We are getting so close to the premiere of Fuller House. If you grew up with the Tanner family, this is reason for giddiness. Full House has survived the test of time. After its unexpected cancellation in May of 1995, fans were never able to say farewell in a way that was right and honorable. The finale was a mish-mash, and so unsatisfactory. Now, we’re a mere month away from the reboot, set to debut on February 26, 2016. Man, woman, boy and girl: Netflix. Be there, or be square.
9. They Rebuilt The Set
Thinking about Fuller House, one had to imagine where the writers might go with living arrangements, geographic locations and whether they would shoot single camera on location, or stay true to the original and build out sets on sound stages. So it seems—judging by the first teasers—it’s the latter. This. Is. Crazy! Shows like this don’t exist anymore, and Netflix has the brass to say, “They do now!” Sure, there are a few shows that still exist and are offered on stages in front of studio audiences, but not on this scale. What people fail to realize is that the entire Full House set was on the floor of a sound stage. (Sorry if that spoils any thoughts the show was actually shot in that San Francisco home.) The fact that a team of set builders took the original blueprints to rebuild the set is worthy of commendation—and reason to tune in.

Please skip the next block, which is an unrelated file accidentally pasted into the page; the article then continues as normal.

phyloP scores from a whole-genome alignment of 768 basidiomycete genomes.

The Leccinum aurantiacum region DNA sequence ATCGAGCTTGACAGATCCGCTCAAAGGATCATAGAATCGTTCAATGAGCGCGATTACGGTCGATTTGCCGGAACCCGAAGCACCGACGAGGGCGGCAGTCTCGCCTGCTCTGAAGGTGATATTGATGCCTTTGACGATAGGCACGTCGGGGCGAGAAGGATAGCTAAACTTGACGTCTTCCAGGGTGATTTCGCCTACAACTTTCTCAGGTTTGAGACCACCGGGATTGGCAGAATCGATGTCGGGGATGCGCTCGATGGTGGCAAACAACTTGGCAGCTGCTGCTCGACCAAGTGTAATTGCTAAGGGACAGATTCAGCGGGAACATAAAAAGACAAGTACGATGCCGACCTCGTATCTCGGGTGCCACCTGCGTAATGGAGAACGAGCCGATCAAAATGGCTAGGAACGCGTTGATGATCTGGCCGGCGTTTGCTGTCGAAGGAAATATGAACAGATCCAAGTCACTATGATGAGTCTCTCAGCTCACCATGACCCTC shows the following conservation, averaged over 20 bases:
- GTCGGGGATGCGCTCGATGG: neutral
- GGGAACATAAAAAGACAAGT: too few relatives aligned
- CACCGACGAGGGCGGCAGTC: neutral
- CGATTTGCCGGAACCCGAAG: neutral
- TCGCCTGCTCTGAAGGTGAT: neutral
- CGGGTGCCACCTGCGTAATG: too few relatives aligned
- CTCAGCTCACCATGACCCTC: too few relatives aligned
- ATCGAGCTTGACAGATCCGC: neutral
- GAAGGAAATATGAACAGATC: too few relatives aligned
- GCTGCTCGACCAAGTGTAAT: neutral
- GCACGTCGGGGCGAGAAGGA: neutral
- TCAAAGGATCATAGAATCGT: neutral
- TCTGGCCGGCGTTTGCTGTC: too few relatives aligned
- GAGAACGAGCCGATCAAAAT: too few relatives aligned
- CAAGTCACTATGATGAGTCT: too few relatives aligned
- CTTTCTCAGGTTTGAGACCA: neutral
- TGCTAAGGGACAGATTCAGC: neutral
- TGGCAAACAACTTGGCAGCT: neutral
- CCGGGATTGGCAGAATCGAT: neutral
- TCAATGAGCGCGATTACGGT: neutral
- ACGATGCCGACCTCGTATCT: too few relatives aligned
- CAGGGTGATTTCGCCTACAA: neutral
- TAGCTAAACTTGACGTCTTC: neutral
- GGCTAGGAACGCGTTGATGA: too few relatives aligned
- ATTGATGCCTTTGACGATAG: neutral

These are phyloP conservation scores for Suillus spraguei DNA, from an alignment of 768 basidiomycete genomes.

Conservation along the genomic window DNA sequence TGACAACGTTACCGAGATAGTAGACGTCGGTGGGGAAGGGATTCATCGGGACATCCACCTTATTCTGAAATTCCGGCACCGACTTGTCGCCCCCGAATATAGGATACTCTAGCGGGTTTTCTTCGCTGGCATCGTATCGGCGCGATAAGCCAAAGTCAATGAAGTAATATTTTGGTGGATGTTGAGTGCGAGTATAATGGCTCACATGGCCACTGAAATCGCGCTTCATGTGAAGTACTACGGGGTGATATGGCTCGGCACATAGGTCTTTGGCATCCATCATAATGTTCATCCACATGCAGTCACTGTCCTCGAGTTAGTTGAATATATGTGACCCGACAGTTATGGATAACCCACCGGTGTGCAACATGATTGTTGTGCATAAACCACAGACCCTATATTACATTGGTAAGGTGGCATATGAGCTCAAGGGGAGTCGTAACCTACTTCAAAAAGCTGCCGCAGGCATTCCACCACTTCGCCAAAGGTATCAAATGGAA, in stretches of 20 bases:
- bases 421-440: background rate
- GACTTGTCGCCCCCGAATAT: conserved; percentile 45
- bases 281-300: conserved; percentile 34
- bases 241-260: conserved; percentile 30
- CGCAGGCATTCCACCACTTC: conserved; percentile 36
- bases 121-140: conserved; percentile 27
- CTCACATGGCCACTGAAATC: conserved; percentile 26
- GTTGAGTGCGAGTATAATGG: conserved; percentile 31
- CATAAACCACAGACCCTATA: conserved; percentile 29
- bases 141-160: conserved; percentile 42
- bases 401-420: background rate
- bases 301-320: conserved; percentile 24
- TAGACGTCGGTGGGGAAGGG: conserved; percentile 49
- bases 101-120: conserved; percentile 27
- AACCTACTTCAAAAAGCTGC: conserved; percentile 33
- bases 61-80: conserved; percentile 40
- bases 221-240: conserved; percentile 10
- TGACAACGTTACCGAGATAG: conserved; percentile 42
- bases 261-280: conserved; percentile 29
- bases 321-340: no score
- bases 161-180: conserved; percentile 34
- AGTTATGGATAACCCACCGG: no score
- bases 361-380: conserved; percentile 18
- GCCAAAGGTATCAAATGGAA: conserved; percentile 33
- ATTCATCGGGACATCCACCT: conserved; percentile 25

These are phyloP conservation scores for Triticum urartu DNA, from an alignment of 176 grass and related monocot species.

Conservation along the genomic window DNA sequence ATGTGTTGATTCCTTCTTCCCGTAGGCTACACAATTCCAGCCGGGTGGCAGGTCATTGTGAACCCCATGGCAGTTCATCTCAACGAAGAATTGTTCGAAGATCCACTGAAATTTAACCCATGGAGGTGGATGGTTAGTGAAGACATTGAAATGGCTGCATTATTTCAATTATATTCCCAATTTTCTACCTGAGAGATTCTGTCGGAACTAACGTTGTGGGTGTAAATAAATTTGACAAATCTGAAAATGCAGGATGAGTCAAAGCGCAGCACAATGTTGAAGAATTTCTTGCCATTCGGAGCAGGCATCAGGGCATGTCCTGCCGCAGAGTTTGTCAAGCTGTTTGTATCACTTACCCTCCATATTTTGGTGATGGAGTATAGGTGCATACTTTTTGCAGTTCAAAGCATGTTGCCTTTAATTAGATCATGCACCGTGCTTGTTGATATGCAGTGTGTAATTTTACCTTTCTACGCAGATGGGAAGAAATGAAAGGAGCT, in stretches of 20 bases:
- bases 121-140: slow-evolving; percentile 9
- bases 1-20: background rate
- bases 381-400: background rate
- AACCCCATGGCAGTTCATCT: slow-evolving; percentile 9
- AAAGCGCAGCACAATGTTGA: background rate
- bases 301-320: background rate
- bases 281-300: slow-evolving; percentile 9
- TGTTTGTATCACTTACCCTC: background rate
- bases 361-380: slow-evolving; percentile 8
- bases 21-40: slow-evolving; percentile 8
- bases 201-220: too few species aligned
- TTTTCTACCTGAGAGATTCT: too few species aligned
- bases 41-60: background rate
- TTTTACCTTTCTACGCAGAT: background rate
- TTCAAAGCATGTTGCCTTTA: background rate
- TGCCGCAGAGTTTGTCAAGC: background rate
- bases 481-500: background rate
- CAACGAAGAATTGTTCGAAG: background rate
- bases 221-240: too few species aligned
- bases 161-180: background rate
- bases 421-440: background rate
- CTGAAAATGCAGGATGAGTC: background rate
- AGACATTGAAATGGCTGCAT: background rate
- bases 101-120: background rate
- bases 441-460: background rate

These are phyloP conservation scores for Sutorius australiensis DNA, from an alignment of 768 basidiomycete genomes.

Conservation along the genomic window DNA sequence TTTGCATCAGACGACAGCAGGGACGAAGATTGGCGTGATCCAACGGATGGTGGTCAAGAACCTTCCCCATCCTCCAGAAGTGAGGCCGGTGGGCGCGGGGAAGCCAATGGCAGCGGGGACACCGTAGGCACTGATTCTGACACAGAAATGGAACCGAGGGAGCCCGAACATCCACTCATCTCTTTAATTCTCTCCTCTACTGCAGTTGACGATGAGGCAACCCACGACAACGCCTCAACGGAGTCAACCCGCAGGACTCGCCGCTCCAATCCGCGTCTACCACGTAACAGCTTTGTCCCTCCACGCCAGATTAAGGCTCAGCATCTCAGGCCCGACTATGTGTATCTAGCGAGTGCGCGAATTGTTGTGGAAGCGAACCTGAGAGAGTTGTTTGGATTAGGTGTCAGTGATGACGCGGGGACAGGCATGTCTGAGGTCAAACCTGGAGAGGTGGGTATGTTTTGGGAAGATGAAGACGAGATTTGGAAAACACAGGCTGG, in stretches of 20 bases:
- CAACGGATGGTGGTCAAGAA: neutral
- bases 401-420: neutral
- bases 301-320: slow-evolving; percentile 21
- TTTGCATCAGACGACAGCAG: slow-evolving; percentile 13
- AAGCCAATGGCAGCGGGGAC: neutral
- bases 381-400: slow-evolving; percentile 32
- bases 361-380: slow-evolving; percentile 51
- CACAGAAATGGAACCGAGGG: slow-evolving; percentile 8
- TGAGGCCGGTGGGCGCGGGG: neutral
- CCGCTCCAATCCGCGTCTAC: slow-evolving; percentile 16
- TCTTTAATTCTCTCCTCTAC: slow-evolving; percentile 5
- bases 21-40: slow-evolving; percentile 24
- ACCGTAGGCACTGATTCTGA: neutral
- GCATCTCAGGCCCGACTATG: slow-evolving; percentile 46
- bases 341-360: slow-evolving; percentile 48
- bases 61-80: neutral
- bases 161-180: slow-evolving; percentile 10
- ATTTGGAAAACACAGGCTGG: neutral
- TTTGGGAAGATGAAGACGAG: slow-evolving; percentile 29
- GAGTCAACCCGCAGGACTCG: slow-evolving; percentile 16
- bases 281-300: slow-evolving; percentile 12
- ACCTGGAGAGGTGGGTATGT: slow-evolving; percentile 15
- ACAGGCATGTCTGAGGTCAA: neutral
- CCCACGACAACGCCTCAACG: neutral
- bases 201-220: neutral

8. We Need to Turn Our Brains Off
Generations X, Y, the lost generation between them and millennials need to turn off their brains. It’s time to remember something—a mindset, perhaps—that existed before cell phones and the constant need to be connected. Fuller House may offer the same amusement that Full House did. It was full of talent, wit, silliness, corn, cheese and terrible 1990s fads. Ideally, they’ll continue to pay homage to the original, while addressing the asininity we have to deal with on the daily. Yes, we can imagine there will be jokes about D.J. Tanner—who is recently widowed—dating, using Tinder/eHarmony. Whatever angle the writers come from, hopefully it’s a bit fluffy, well-focused, but slightly obtuse. And we wish the marketing team the best, because how do you decide on a key demographic for this show? Instead of sodas, dudes will be watching with beers while crushing on Candace Cameron.
7. Guest Appearances